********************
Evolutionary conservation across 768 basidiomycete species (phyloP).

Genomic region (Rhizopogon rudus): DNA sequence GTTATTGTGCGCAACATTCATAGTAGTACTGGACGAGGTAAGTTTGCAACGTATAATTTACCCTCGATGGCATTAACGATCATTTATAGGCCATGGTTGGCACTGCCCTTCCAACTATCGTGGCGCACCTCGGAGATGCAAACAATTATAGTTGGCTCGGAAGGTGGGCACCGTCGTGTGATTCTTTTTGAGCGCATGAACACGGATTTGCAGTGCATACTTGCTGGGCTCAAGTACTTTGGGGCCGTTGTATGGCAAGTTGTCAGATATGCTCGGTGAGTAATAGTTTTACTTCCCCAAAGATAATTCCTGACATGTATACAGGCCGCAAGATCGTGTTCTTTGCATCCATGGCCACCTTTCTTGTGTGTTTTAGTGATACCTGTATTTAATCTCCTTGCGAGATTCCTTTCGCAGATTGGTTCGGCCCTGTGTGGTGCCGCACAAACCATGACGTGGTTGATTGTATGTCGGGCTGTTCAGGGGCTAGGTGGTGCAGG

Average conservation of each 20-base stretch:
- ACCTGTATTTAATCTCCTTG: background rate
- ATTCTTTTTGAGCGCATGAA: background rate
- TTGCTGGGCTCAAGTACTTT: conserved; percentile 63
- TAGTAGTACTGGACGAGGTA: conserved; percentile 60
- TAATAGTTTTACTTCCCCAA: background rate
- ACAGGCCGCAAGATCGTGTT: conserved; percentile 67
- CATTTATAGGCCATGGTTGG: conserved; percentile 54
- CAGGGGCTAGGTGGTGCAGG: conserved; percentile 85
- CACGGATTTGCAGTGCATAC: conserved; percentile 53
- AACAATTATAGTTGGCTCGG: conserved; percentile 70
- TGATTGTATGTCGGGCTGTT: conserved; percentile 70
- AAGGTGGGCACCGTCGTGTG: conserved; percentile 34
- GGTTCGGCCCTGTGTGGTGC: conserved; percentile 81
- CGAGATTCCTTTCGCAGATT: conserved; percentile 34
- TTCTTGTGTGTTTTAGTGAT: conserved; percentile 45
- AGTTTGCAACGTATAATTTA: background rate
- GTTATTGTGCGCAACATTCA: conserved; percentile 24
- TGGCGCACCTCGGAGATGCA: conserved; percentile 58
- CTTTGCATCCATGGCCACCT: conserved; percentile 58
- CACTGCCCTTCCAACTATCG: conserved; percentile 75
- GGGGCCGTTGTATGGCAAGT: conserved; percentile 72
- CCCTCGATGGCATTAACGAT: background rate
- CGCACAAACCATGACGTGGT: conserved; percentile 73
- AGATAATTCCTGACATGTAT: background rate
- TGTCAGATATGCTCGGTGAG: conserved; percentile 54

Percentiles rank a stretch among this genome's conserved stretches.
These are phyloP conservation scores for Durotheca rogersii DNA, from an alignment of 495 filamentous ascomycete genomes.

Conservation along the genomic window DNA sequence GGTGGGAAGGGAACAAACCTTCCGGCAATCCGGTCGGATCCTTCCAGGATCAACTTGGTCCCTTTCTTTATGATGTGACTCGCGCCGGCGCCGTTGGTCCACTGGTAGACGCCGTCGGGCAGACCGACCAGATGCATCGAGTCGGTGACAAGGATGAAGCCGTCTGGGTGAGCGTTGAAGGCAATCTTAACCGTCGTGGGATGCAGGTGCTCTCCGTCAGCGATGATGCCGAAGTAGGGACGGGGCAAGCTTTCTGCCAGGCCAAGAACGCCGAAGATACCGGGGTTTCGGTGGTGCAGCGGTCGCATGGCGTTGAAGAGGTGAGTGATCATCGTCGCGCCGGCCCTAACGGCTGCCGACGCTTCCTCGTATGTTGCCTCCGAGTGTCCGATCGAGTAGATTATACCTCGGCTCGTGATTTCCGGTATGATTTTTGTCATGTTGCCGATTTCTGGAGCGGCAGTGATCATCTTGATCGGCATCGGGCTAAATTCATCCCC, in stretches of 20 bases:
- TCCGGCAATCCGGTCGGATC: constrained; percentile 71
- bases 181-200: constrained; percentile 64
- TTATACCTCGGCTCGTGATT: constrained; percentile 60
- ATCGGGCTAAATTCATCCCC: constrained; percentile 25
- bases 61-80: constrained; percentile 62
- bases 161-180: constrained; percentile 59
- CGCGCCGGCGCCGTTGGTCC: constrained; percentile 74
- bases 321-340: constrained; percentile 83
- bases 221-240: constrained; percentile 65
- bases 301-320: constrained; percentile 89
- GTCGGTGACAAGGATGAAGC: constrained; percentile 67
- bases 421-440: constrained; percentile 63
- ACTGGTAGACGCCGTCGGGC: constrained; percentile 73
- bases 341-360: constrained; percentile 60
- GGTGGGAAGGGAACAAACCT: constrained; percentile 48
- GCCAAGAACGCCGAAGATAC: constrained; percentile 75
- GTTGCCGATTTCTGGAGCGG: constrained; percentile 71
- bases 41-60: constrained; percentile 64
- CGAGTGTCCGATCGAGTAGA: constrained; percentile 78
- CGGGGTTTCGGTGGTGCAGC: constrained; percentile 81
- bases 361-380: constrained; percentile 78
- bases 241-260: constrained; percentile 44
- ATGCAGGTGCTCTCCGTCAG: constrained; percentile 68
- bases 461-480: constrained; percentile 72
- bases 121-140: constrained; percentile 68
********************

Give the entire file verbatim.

Evolutionary conservation across 768 basidiomycete species (phyloP).

Genomic region (Rhizopogon rudus): DNA sequence GTTATTGTGCGCAACATTCATAGTAGTACTGGACGAGGTAAGTTTGCAACGTATAATTTACCCTCGATGGCATTAACGATCATTTATAGGCCATGGTTGGCACTGCCCTTCCAACTATCGTGGCGCACCTCGGAGATGCAAACAATTATAGTTGGCTCGGAAGGTGGGCACCGTCGTGTGATTCTTTTTGAGCGCATGAACACGGATTTGCAGTGCATACTTGCTGGGCTCAAGTACTTTGGGGCCGTTGTATGGCAAGTTGTCAGATATGCTCGGTGAGTAATAGTTTTACTTCCCCAAAGATAATTCCTGACATGTATACAGGCCGCAAGATCGTGTTCTTTGCATCCATGGCCACCTTTCTTGTGTGTTTTAGTGATACCTGTATTTAATCTCCTTGCGAGATTCCTTTCGCAGATTGGTTCGGCCCTGTGTGGTGCCGCACAAACCATGACGTGGTTGATTGTATGTCGGGCTGTTCAGGGGCTAGGTGGTGCAGG

Average conservation of each 20-base stretch:
- ACCTGTATTTAATCTCCTTG: background rate
- ATTCTTTTTGAGCGCATGAA: background rate
- TTGCTGGGCTCAAGTACTTT: conserved; percentile 63
- TAGTAGTACTGGACGAGGTA: conserved; percentile 60
- TAATAGTTTTACTTCCCCAA: background rate
- ACAGGCCGCAAGATCGTGTT: conserved; percentile 67
- CATTTATAGGCCATGGTTGG: conserved; percentile 54
- CAGGGGCTAGGTGGTGCAGG: conserved; percentile 85
- CACGGATTTGCAGTGCATAC: conserved; percentile 53
- AACAATTATAGTTGGCTCGG: conserved; percentile 70
- TGATTGTATGTCGGGCTGTT: conserved; percentile 70
- AAGGTGGGCACCGTCGTGTG: conserved; percentile 34
- GGTTCGGCCCTGTGTGGTGC: conserved; percentile 81
- CGAGATTCCTTTCGCAGATT: conserved; percentile 34
- TTCTTGTGTGTTTTAGTGAT: conserved; percentile 45
- AGTTTGCAACGTATAATTTA: background rate
- GTTATTGTGCGCAACATTCA: conserved; percentile 24
- TGGCGCACCTCGGAGATGCA: conserved; percentile 58
- CTTTGCATCCATGGCCACCT: conserved; percentile 58
- CACTGCCCTTCCAACTATCG: conserved; percentile 75
- GGGGCCGTTGTATGGCAAGT: conserved; percentile 72
- CCCTCGATGGCATTAACGAT: background rate
- CGCACAAACCATGACGTGGT: conserved; percentile 73
- AGATAATTCCTGACATGTAT: background rate
- TGTCAGATATGCTCGGTGAG: conserved; percentile 54

Percentiles rank a stretch among this genome's conserved stretches.
These are phyloP conservation scores for Durotheca rogersii DNA, from an alignment of 495 filamentous ascomycete genomes.

Conservation along the genomic window DNA sequence GGTGGGAAGGGAACAAACCTTCCGGCAATCCGGTCGGATCCTTCCAGGATCAACTTGGTCCCTTTCTTTATGATGTGACTCGCGCCGGCGCCGTTGGTCCACTGGTAGACGCCGTCGGGCAGACCGACCAGATGCATCGAGTCGGTGACAAGGATGAAGCCGTCTGGGTGAGCGTTGAAGGCAATCTTAACCGTCGTGGGATGCAGGTGCTCTCCGTCAGCGATGATGCCGAAGTAGGGACGGGGCAAGCTTTCTGCCAGGCCAAGAACGCCGAAGATACCGGGGTTTCGGTGGTGCAGCGGTCGCATGGCGTTGAAGAGGTGAGTGATCATCGTCGCGCCGGCCCTAACGGCTGCCGACGCTTCCTCGTATGTTGCCTCCGAGTGTCCGATCGAGTAGATTATACCTCGGCTCGTGATTTCCGGTATGATTTTTGTCATGTTGCCGATTTCTGGAGCGGCAGTGATCATCTTGATCGGCATCGGGCTAAATTCATCCCC, in stretches of 20 bases:
- TCCGGCAATCCGGTCGGATC: constrained; percentile 71
- bases 181-200: constrained; percentile 64
- TTATACCTCGGCTCGTGATT: constrained; percentile 60
- ATCGGGCTAAATTCATCCCC: constrained; percentile 25
- bases 61-80: constrained; percentile 62
- bases 161-180: constrained; percentile 59
- CGCGCCGGCGCCGTTGGTCC: constrained; percentile 74
- bases 321-340: constrained; percentile 83
- bases 221-240: constrained; percentile 65
- bases 301-320: constrained; percentile 89
- GTCGGTGACAAGGATGAAGC: constrained; percentile 67
- bases 421-440: constrained; percentile 63
- ACTGGTAGACGCCGTCGGGC: constrained; percentile 73
- bases 341-360: constrained; percentile 60
- GGTGGGAAGGGAACAAACCT: constrained; percentile 48
- GCCAAGAACGCCGAAGATAC: constrained; percentile 75
- GTTGCCGATTTCTGGAGCGG: constrained; percentile 71
- bases 41-60: constrained; percentile 64
- CGAGTGTCCGATCGAGTAGA: constrained; percentile 78
- CGGGGTTTCGGTGGTGCAGC: constrained; percentile 81
- bases 361-380: constrained; percentile 78
- bases 241-260: constrained; percentile 44
- ATGCAGGTGCTCTCCGTCAG: constrained; percentile 68
- bases 461-480: constrained; percentile 72
- bases 121-140: constrained; percentile 68